# How to select the best solar panel based on degradation rates: a spreadsheet approach

## Panel degradation: a quick review

Total panel efficiency is measured under standard test conditions (STC):

• Based on a cell temperature of 25°C
• Air Mass of 1.5.

The efficiency (%) of a panel is calculated by the maximum power rating (W) at STC, divided by the total panel area in metres.

The are various measures to determine the best panel for you that include:

• Total production of the panel over its designed lifetime which relates to
• The initial output degradation of the panel after the first year and

In this presentation we will look at a range of panels and:

• Look at their temperature coefficients
• Put this information into a spreadsheet
• And based on certain system sizes, compare a range of panels and look at their outputs over time.

## The Data

• So the area of the panel is a simple calculation, length x width
• Watts per metre is panel wattage/area
• Efficiency is watts per m2/1000

With all solar panels there is degradation in output:

• A certain percentage reduction in output in the first year
• This is usually between 2 - 3% in most cases
• Then every year after that, a smaller consistent reduction usually from 0.2- 0.6%

When looking at solar panel design many factors have to be looked at, all based around the economic reality of the proposal you are presenting:

• Price per watt of the panels you are considering
• The overall efficiency, really important if space is at a premium
• The actual output over the lifetime ( we will look at 25 years) of the panels and this relates to degradation.

## First steps

As this is a spreadsheet, we need to setup it up:

• First thing is set a system price per watt ex GST
• Then the ability to select a panel from your data set
• Also need to put in how many panels

System price per watt: in this case have put as \$0.9

• Select panel: this uses data validation to access a list of panels in your data set
• Panel model: here I have used an X lookup but a V lookup can also be used
• Panel wattage references the model selected
• No. of panels is user input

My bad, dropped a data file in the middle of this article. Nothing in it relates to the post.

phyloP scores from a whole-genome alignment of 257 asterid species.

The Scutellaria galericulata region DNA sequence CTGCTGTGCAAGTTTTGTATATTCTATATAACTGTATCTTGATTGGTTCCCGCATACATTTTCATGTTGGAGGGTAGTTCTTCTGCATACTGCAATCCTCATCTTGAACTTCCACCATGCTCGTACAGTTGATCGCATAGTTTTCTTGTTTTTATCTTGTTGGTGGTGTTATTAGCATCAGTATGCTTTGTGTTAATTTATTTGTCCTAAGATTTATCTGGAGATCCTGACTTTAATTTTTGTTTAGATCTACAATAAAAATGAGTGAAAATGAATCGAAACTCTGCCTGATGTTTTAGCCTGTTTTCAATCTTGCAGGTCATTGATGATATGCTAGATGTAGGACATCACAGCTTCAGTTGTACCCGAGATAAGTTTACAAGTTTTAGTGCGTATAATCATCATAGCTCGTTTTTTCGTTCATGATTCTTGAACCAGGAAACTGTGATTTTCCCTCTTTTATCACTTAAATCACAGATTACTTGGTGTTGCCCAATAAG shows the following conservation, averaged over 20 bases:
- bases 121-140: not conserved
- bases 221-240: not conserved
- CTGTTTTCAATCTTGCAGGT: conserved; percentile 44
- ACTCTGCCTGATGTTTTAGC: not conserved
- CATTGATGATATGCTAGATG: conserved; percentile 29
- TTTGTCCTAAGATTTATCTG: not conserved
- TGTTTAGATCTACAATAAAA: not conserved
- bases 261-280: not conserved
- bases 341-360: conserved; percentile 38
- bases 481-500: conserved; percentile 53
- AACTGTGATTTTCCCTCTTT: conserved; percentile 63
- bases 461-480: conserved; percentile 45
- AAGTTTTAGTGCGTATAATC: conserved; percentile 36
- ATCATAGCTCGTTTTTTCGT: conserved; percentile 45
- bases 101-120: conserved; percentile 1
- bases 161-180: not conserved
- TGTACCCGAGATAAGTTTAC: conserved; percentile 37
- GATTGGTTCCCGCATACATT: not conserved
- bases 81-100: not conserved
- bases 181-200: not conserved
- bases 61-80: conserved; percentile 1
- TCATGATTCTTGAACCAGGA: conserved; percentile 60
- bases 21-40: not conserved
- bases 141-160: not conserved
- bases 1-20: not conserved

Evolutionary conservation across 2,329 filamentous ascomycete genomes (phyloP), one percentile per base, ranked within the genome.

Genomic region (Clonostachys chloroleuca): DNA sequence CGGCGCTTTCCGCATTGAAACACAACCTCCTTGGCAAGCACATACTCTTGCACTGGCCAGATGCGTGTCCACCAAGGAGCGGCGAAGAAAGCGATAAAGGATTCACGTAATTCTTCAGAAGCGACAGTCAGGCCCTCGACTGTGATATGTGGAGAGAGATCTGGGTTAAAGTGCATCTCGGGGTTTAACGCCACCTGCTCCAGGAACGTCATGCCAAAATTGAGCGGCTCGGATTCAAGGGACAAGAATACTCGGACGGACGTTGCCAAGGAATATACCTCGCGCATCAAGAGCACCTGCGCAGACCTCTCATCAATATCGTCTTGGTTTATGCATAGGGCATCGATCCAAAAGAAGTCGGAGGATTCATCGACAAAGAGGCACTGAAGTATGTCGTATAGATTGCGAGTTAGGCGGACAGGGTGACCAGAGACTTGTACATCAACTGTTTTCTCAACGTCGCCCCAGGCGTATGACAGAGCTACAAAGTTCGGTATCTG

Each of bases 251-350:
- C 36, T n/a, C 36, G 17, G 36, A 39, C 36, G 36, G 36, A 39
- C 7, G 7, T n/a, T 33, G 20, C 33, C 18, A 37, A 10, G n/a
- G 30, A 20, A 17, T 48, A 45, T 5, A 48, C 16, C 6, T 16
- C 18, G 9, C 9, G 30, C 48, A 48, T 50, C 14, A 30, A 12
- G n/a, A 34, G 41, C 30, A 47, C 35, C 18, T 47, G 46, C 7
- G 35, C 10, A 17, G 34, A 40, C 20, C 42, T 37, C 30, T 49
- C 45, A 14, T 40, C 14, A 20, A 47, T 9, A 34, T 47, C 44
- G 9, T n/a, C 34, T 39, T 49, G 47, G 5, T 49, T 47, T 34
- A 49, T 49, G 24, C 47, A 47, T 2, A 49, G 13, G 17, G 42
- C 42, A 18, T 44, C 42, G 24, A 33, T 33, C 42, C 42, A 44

• Total kW is a simple calculation
• As is total system price

• Average output per kW installed: user input with assumptions made concerning pitch, orientation and location
• Average output per day in kWh: a simple calculation referencing total kWh x average output per kW installed
• Output after one year no panel degradation: average output per kW installed x 365

## Pricing for electricity import and export

Need to set some other parameters:

• Price of electricity in the first year: user input
• Price of electricity exported fixed: in reality this will probably decrease
• Increase in price of electricity per year from the grid: user input
• Percentage of solar consumed by the load and what goes to the grid

## Now the nitty gritty

Now looking at 25 year output of the particular panel selected:

• We know the price of electricity from the grid increases by 3% /per year ( user selected)
• Price of electricity exported stays the same
• The output of the panels decreases each year
• We need to set up a table.

## Let’s see some cumulative savings

Now looking at 25 year output of the particular panel selected:

• Select a year: Data Validation drop down list
• State what the output is in the year selected
• States what the actual cumulative savings are in \$ terms
• And the actual savings in the year selected

If you’d like to see more of what Greenwood Solutions get up to in the real world of renewable energy, solar, battery storage and grid protection check out our industry and commercial pages:

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